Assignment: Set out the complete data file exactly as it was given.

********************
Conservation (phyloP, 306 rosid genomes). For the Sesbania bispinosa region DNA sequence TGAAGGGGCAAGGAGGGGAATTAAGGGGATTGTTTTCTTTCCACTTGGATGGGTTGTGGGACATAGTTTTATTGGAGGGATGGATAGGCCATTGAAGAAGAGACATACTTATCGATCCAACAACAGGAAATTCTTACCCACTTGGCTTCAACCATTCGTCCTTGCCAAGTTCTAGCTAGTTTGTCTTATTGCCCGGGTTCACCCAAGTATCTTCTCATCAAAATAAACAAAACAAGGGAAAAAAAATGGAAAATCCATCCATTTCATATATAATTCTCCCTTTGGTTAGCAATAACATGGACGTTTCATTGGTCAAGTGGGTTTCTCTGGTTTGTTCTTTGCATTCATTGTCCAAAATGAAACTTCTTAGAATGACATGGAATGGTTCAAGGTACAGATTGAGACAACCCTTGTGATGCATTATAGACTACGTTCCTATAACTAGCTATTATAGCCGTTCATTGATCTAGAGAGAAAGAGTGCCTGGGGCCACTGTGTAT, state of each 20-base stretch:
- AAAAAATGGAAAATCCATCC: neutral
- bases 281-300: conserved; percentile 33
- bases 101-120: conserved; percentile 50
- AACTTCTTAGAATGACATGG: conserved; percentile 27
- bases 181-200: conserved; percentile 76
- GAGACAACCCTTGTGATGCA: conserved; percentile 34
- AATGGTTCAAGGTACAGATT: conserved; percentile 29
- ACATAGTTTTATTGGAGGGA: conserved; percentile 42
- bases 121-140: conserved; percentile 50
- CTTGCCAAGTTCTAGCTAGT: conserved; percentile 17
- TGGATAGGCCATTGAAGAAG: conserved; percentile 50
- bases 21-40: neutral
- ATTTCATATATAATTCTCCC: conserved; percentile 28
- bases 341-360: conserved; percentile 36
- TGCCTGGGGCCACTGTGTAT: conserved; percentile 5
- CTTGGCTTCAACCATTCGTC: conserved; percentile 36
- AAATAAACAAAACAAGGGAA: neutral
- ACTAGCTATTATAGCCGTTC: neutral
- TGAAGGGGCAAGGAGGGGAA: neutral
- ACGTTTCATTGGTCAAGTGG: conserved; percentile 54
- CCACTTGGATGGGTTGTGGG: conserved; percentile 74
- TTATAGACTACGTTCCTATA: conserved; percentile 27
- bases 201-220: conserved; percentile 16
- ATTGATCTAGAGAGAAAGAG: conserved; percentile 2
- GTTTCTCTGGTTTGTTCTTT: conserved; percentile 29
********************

Conservation (phyloP, 306 rosid genomes). For the Sesbania bispinosa region DNA sequence TGAAGGGGCAAGGAGGGGAATTAAGGGGATTGTTTTCTTTCCACTTGGATGGGTTGTGGGACATAGTTTTATTGGAGGGATGGATAGGCCATTGAAGAAGAGACATACTTATCGATCCAACAACAGGAAATTCTTACCCACTTGGCTTCAACCATTCGTCCTTGCCAAGTTCTAGCTAGTTTGTCTTATTGCCCGGGTTCACCCAAGTATCTTCTCATCAAAATAAACAAAACAAGGGAAAAAAAATGGAAAATCCATCCATTTCATATATAATTCTCCCTTTGGTTAGCAATAACATGGACGTTTCATTGGTCAAGTGGGTTTCTCTGGTTTGTTCTTTGCATTCATTGTCCAAAATGAAACTTCTTAGAATGACATGGAATGGTTCAAGGTACAGATTGAGACAACCCTTGTGATGCATTATAGACTACGTTCCTATAACTAGCTATTATAGCCGTTCATTGATCTAGAGAGAAAGAGTGCCTGGGGCCACTGTGTAT, state of each 20-base stretch:
- AAAAAATGGAAAATCCATCC: neutral
- bases 281-300: conserved; percentile 33
- bases 101-120: conserved; percentile 50
- AACTTCTTAGAATGACATGG: conserved; percentile 27
- bases 181-200: conserved; percentile 76
- GAGACAACCCTTGTGATGCA: conserved; percentile 34
- AATGGTTCAAGGTACAGATT: conserved; percentile 29
- ACATAGTTTTATTGGAGGGA: conserved; percentile 42
- bases 121-140: conserved; percentile 50
- CTTGCCAAGTTCTAGCTAGT: conserved; percentile 17
- TGGATAGGCCATTGAAGAAG: conserved; percentile 50
- bases 21-40: neutral
- ATTTCATATATAATTCTCCC: conserved; percentile 28
- bases 341-360: conserved; percentile 36
- TGCCTGGGGCCACTGTGTAT: conserved; percentile 5
- CTTGGCTTCAACCATTCGTC: conserved; percentile 36
- AAATAAACAAAACAAGGGAA: neutral
- ACTAGCTATTATAGCCGTTC: neutral
- TGAAGGGGCAAGGAGGGGAA: neutral
- ACGTTTCATTGGTCAAGTGG: conserved; percentile 54
- CCACTTGGATGGGTTGTGGG: conserved; percentile 74
- TTATAGACTACGTTCCTATA: conserved; percentile 27
- bases 201-220: conserved; percentile 16
- ATTGATCTAGAGAGAAAGAG: conserved; percentile 2
- GTTTCTCTGGTTTGTTCTTT: conserved; percentile 29